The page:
It is not only the process, but also the speed in which the food types are digested which differ considerably. Raw meat and bone is digested a lot faster than processed food, which is high in carbohydrates.
When can I introduce treats and bones?
For any dog or cat that has never eaten raw meat before, we recommend allowing a month to adjust to their new diet before introducing any additional bones. The reason for this is to allow the gut to stabilise and adapt to handling the breakdown of bone in their new raw meat and bone diet. Excessive bone in their diet can lead to constipation.
Dogs need to learn how to chew bones. When introducing a bone to an adult dog that has never learnt how to handle bones it is better to give a bone with sinew and fascia attached in larger pieces that cannot be swallowed whole e.g. Natural Instinct Chicken Carcass. The dogs learn to use their back crushing teeth to break down the bone before swallowing.
Puppies should not be fed a Natural Instinct play bone until they have all their adult teeth.
My dog seems hungrier on the raw diet then they did before, what can I do?
For some dogs who have been on a high carbohydrate diet for a long time, if the switch over to a higher protein low carbohydrate diet is made too quickly they can initially appear hungry as their bodies have adapted to digest carbohydrate as the main source of instant calories. Try adding a small amount of additional carbohydrate initially in the form of sweet potato. Soluble fibre foods can also help by making your dog feel fuller. The addition of slices of butternut squash or a few carrot sticks between meals can help. You should avoid adding grain based carbohydrates such as rice or pasta.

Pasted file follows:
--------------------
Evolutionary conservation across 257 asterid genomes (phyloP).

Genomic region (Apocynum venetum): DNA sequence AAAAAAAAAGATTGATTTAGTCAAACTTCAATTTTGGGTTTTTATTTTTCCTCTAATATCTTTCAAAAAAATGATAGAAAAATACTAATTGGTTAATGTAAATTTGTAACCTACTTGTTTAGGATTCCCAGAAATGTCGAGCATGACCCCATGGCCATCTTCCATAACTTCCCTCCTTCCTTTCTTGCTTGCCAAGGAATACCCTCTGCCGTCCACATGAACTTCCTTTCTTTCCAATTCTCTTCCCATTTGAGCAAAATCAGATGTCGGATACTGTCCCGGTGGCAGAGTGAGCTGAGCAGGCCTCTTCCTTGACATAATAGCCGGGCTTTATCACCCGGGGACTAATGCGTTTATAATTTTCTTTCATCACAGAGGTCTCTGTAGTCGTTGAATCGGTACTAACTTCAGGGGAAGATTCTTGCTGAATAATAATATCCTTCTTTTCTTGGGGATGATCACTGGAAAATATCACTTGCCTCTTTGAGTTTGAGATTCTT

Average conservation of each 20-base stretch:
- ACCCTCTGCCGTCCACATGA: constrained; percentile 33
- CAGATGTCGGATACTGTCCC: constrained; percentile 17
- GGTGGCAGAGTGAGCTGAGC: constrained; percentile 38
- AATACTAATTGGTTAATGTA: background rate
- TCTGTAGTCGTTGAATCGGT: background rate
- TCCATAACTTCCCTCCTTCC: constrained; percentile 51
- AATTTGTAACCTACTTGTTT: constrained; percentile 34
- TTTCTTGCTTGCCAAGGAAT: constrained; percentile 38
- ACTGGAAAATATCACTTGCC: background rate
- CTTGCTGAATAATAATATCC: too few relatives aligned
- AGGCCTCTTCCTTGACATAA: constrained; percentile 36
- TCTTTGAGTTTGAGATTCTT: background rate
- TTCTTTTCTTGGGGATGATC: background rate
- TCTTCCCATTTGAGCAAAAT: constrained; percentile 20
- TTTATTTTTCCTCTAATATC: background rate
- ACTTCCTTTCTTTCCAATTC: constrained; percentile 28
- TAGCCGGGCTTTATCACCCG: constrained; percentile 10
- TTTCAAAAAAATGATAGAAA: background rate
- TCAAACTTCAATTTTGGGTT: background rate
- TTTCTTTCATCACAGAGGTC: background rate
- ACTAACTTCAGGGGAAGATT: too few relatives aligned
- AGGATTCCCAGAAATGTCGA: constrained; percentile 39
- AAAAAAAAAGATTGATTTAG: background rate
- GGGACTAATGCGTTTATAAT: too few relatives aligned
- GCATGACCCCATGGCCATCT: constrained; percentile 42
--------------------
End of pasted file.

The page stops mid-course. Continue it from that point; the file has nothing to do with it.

To provide the same number of calories as raw food, many kibbles will have been fed in relatively large volumes. In the early days of transition, the smaller volume can leave some dogs not feeling full enough. This is where feeding raw bones, once the dog has settled on raw food, can keep them occupied and help while the stomach volume adapts.
It is important to be careful at this point, that you are not misinterpreting a dog who now relishes his food as hunger. With many kibble diets, dogs do not rush to the bowl and eat with relish. This can be very different when feeding your dog a high quality raw natural diet like Natural Instinct.
Make sure you monitor your dog’s weight in the early months of feeding raw, to be sure that you have the amount right. Our Feeding Guides are just that, a guide only and the amount you feed will always depend on numerous factors.
Once the transition is made can I feed kibble with raw ongoing?